# Einstein Puzzle Solver

python
Author

Blaine Buxton

Published

August 20, 2023

## Puzzle and idea

I love number puzzles and bought one inspired by Einstein on holiday recently. The idea is simple. There’s 16 tiles with numbers that can be placed in a 4x4 grid. The goal is for each row, column, and diagonal to sum up to 264. The tiles can be flipped so if tile has “66” imprinted on it, it can also represent “99”.

Here’s an example layout of tiles.

``````---------------------
| 18 | 89 | 98 | 61 |
-----+----+----+-----
| 68 | 91 | 88 | 16 |
-----+----+----+-----
| 81 | 19 | 66 | 99 |
-----+----+----+-----
| 96 | 69 | 11 | 86 |
---------------------``````

Things quickly escalated when I got the idea to write a solver that would use genetic programming concepts. The algorithm is simple. Start with a population of all scrambled states, then pick the best layouts out of the population. Exchange a few tiles in each of samples from the the best to create a new population along with a few new scrambled states. Repeat until we get a layout of tiles that satisfies the goal.

## Puzzle Domain

First things first. A domain to model the puzzle was needed.

Source
``````import itertools
import random
from typing import Iterable, Sequence

# Type to represent the layout of tiles
State = list[int]

# Map the values of a number when flipped
FLIP_MAP: dict[int, int] = {
1: 1,
6: 9,
8: 8,
9: 6,
}

# All the tiles represented
ALL_TILES: State = [
66,
66,
19,
19,
86,
86,
89,
89,
16,
16,
18,
18,
88,
96,
69,
11,
]

# The goal that each row, column, and diagonal should sum up to
GOAL = 264

def flip(tile: int, flip_map: dict[int, int] = FLIP_MAP) -> int:
"""
Take a tile and flip it. So, 89 will become 68.
Calling it twice should return the original tile. 89->68->89
"""
assert tile > 9 and tile < 100
ones = tile % 10
tens = tile // 10
return flip_map[ones] * 10 + flip_map[tens]

"""
Return the sum of all rows
"""
return [sum(tiles[0:4]), sum(tiles[4:8]), sum(tiles[8:12]), sum(tiles[12:16])]

"""
Return the sum of all columns
"""
return [
sum(each for i, each in enumerate(tiles) if i % 4 == 0),
sum(each for i, each in enumerate(tiles) if i % 4 == 1),
sum(each for i, each in enumerate(tiles) if i % 4 == 2),
sum(each for i, each in enumerate(tiles) if i % 4 == 3),
]

"""
Return the sum of the two diagonals
"""
return [
tiles + tiles + tiles + tiles,
tiles + tiles + tiles + tiles,
]

def score_iter(tiles: State) -> Iterable[int]:
"""
Return a score for each row, column, and diagonal.
The score is the distance away from the goal.
"""
return (
abs(each - GOAL)
for each in itertools.chain(
)
)

def score(tiles: State) -> float:
"Return a sum of how far away from goal for each row, column, and diagonal. This score is divided by the goal."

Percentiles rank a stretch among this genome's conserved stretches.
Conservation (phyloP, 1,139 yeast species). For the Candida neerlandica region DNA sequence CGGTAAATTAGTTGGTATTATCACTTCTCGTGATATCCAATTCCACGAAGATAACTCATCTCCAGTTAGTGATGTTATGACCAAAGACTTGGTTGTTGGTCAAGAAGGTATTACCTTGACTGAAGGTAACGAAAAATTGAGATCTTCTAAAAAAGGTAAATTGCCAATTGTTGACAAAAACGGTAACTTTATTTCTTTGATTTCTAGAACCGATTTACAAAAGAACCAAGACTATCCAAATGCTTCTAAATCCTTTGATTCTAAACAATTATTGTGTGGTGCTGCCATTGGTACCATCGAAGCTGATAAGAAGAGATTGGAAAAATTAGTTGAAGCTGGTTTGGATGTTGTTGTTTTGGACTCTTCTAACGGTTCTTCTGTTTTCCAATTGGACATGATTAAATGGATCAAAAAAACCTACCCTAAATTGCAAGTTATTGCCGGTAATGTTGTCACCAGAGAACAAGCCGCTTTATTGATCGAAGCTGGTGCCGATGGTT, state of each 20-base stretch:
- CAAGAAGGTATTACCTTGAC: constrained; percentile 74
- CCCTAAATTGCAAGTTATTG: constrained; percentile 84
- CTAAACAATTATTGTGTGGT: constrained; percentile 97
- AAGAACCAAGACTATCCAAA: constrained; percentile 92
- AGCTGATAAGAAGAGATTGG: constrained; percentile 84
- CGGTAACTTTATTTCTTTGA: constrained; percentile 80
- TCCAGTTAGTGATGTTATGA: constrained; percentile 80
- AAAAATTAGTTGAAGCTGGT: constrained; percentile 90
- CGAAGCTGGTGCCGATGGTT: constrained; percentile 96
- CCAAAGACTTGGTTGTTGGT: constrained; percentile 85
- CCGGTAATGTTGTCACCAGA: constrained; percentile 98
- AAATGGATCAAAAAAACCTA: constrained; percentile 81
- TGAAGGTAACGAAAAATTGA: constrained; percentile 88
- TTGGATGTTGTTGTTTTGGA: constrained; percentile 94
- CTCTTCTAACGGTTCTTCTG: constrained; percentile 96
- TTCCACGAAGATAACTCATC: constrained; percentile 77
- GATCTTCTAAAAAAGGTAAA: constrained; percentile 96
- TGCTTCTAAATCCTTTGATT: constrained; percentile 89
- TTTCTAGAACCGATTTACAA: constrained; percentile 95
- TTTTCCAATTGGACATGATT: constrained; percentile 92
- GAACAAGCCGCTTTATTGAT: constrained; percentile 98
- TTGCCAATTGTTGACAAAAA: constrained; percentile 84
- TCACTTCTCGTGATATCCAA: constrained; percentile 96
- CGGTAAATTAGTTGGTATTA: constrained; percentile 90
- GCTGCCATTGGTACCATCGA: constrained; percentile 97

return sum(each / float(GOAL) for each in score_iter(tiles))

def score_breakdown(tiles: State) -> list[float]:
"Return a list of all the scores"
return list(score_iter(tiles))

def chance(probability: float) -> bool:
"Return True with probability between 1 and 0"
return random.random() < probability

def exchange(
tiles: State,
probability_to_flip: float = 0.5,
probability_to_exchange: float = 0.95,
) -> State:
"Return a new state of tiles after exchanging two and possibly flipping either"
choices = random.sample(range(len(tiles)), k=2)
new_tiles = tiles.copy()
for index in choices:
if chance(probability_to_flip):
new_tiles[index] = flip(new_tiles[index])
if chance(probability_to_exchange):
new_tiles[choices], new_tiles[choices] = (
new_tiles[choices],
new_tiles[choices],
)
return new_tiles

def scramble(tiles: State, probability_to_flip: float = 0.5) -> State:
"Scramble all of the tiles"
result = random.sample(tiles, k=len(tiles))
return [flip(each) if chance(probability_to_flip) else each for each in result]``````

## Domain Tests

To make sure the domain is correct, some tests were needed.

Source
``````import ipytest

ipytest.autoconfig()
ipytest.clean()

import math

def test_flip():
def assert_flip(input: int, expected: int):
assert flip(input) == expected
assert flip(expected) == input

assert_flip(66, 99)
assert_flip(19, 61)
assert_flip(86, 98)
assert_flip(89, 68)
assert_flip(16, 91)
assert_flip(18, 81)
assert_flip(88, 88)
assert_flip(96, 96)
assert_flip(69, 69)
assert_flip(11, 11)

tiles = [1, 2, 3, 4, 5, 6, 7, 8, 9, 10, 11, 12, 13, 14, 15, 16]
assert actual == [10, 26, 42, 58]

tiles = [1, 2, 3, 4, 5, 6, 7, 8, 9, 10, 11, 12, 13, 14, 15, 16]
assert actual == [28, 32, 36, 40]

tiles = [1, 2, 3, 4, 5, 6, 7, 8, 9, 10, 11, 12, 13, 14, 15, 16]
assert actual == [1 + 6 + 11 + 16, 4 + 7 + 10 + 13]

def test_score():
actual = score(ALL_TILES)
assert math.isclose(actual, 2.708, abs_tol=0.001)

def test_solution():
actual = score([91, 89, 68, 16, 18, 66, 81, 99, 86, 98, 19, 61, 69, 11, 96, 88])
assert math.isclose(actual, 0.0, abs_tol=0.001)

def test_solution_another():